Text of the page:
On either side of this enormous golden sun were kept mummies of former Inca kings, which were so well preserved that they seemed alive.  The mummies were seated on golden thrones and looked directly out at the visitor.

    Five other rooms made up the temple complex.  The first of these rooms was dedicated to the moon, the bride of the sun in Inca mythology.  It was entirely paneled in silver and a likeness of the moon, with the face of a woman, decorated it in the same way that the sun decorated the larger building.  The bodies of long dead queens were displayed in this temple just as those of the kings were kept in the other.

     The room nearest to that of the moon was devoted to the stars.  This room was hung with silver and the ceiling was dotted with stars.  The next room was dedicated to lightning and thunder and was entirely covered with gold.  The fourth room was devoted to the rainbow.  It was entirely covered with gold and the rainbow was painted across the entire surface of one of the walls.  The fifth room was reserved for the high priests.

     The reigning emperor’s private quarters were similarly gold studded.  Outer and inner walls were sheathed in gold and the Inca’s palace had a golden garden similar to that of the Temple of the Sun.  When receiving visitors, the Inca sat on a golden stool.  He ate from golden platters and drank from golden goblets.

     The first three Spaniards to see the temple did not remove the holiest religious symbol of the empire, the golden disc of the sun, though they reported its existence.  Subsequently the disc vanished, hidden before the main part of the Spanish army arrived.  It has never been found.     The Spaniards conquered Peru over the course of several decades in an atmosphere of civil war and chaos.  Throughout the period the Inca scurried about trying to hide the most sacred religious items from defilement.

      One of the highlights of Peru’s capital is the outstanding collection of Inca artifacts in the basement vault of the privately owned Museo de Oro del Peru or Peruvian Gold Museum.  As extensive as the gold collection is it’s sobering to realize that these are merely crumbs.



Paititi (The Treasure of the Lost City)



Gold, Murder and Monsters in the Superstition Mountains

Monday, May 02, 2022

Railroad Lore: “The Wreck of the Old 97.”


 Fast Mail Train

   After the Civil War, railroad ownership In Virginia was consolidated and people and freight began to move seamlessly throughout the state.  The next seventy years marked the heyday of rail traffic in Virginia.  Two spectacular train wrecks during this period contributed to Virginia’s railroad lore.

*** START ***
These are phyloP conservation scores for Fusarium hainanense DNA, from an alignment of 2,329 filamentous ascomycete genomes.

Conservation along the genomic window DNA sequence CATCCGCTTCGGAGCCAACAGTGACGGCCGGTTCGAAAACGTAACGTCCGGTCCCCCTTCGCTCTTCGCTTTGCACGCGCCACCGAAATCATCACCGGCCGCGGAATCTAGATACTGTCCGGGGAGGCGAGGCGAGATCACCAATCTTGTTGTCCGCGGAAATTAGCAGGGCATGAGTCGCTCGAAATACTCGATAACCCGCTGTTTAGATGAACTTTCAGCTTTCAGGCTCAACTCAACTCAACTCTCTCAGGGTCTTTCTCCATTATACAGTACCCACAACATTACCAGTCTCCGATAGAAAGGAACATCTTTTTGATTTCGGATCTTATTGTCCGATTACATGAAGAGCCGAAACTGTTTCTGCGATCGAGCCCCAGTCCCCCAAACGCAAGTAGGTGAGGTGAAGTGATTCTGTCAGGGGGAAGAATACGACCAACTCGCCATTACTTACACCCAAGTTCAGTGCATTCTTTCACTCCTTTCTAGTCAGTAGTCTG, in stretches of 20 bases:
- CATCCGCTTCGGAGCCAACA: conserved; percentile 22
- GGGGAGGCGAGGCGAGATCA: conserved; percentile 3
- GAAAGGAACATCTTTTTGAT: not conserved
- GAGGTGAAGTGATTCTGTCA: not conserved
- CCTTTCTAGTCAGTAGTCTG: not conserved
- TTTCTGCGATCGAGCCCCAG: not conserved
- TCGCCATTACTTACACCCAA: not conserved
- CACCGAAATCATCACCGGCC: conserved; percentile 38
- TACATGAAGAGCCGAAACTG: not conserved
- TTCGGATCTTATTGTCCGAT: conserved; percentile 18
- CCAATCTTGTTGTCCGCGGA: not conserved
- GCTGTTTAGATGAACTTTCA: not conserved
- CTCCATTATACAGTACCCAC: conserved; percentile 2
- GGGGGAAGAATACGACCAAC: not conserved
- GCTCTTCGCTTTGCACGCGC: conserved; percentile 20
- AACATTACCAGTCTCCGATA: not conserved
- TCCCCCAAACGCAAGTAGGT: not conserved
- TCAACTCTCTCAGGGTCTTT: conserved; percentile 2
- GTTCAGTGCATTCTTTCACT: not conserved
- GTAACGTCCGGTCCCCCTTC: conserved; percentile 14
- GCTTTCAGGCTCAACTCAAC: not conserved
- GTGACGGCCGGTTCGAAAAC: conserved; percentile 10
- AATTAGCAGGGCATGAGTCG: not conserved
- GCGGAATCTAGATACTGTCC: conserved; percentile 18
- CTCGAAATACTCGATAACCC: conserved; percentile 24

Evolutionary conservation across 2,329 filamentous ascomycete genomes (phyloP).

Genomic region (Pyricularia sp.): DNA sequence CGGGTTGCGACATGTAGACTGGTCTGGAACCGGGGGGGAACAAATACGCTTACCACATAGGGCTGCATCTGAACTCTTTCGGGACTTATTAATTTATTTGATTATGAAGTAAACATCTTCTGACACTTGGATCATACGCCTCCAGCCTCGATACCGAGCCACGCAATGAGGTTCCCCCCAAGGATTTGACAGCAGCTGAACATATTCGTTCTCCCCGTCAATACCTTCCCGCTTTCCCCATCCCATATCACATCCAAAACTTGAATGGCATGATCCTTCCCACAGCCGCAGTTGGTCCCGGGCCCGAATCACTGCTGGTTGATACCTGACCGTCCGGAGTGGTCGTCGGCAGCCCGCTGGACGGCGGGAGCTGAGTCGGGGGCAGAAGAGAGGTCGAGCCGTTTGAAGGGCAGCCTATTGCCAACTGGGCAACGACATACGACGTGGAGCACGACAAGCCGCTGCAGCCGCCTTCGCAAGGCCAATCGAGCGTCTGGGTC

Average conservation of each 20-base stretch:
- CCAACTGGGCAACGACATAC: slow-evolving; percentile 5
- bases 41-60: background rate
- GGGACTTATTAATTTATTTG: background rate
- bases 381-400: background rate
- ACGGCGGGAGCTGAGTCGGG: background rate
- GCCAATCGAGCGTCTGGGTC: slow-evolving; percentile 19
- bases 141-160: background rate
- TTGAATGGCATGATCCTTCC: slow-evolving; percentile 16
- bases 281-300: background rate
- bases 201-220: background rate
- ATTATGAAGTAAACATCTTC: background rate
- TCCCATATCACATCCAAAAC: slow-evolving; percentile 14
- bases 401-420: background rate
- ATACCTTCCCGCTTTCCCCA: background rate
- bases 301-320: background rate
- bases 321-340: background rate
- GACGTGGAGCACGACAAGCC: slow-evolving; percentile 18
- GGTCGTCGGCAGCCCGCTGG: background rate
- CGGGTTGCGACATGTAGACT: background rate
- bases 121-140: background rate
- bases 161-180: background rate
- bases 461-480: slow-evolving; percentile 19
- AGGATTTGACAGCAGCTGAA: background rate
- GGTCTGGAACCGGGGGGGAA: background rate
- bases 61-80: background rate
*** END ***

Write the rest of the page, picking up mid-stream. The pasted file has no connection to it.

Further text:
Seventeen year old Myrtle Ruth Knox had recently joined a company of opera performers and was dreaming of a successful musical career.  Her dreams were cut short on April 26, 1890 when her train crashed into the train depot in Staunton.  The tracks west of Staunton drop eighty feet before reaching the train station.  Two miles into the steep down-grade the train’s breaks were applied, but nothing happened.  The train did not slow down, in fact it went even faster.  The cars shook violently until the train jumped the tracks and slammed into Staunton’s train depot.  The building collapsed and toppled over into the railways cars.  Miraculously, there was only one fatality, young Myrtle Ruth Knox.  A new station was built in 1902, only to be abandoned in 1960.  The structure has since been the home of a number of restaurants.  The ghost of Myrtle Ruth Knox is said to wander around the station’s platform.   

   Virginia’s most spectacular rail disaster inspired the famous railroad ballad “The Wreck of the Old 97.”  On September 27, 1903, the Southern Railway train number 97, the so called “Fast Mail”, was running behind schedule.  The Fast Mail had a reputation for never being late.  Railroad company mangers instructed the train’s engineer, Joseph A. Broady, to get that train back on schedule and make up the one hour he was running behind (the company had a contract with the government which included a financial penalty for every minute the train was late reaching its destination).  Steep grades and tight curves made many places along the route potentially dangerous.  Signs were posted along the way warning engineers to slow down.  But Broady disregarded the signs and took one particularly steep grade at excessive speed.  Because he was going too fast, Broady couldn’t reduce his speed before reaching the curve leading into the Stillhouse Trestle near Danville.  The 97, the Fast Train, derailed and plunged into the ravine below. The train exploded in flames.  Eleven people died, including Broady. 

   The disaster served as inspiration for songwriters and singers for generations and “The Wreck of the Old 97” became one of the most popular railroading songs of all time.  While railway company officials placed blame for the wreck on Broady, denying that he had been ordered to run at unsafe speeds, the ballad disagrees and begins, “Well, they handed him his orders in Monroe, Virginia, saying, ‘Steve, you're way behind time; this is not 38 it is Old 97, you must put her into Spencer on time.’”



Virginia Legends and Lore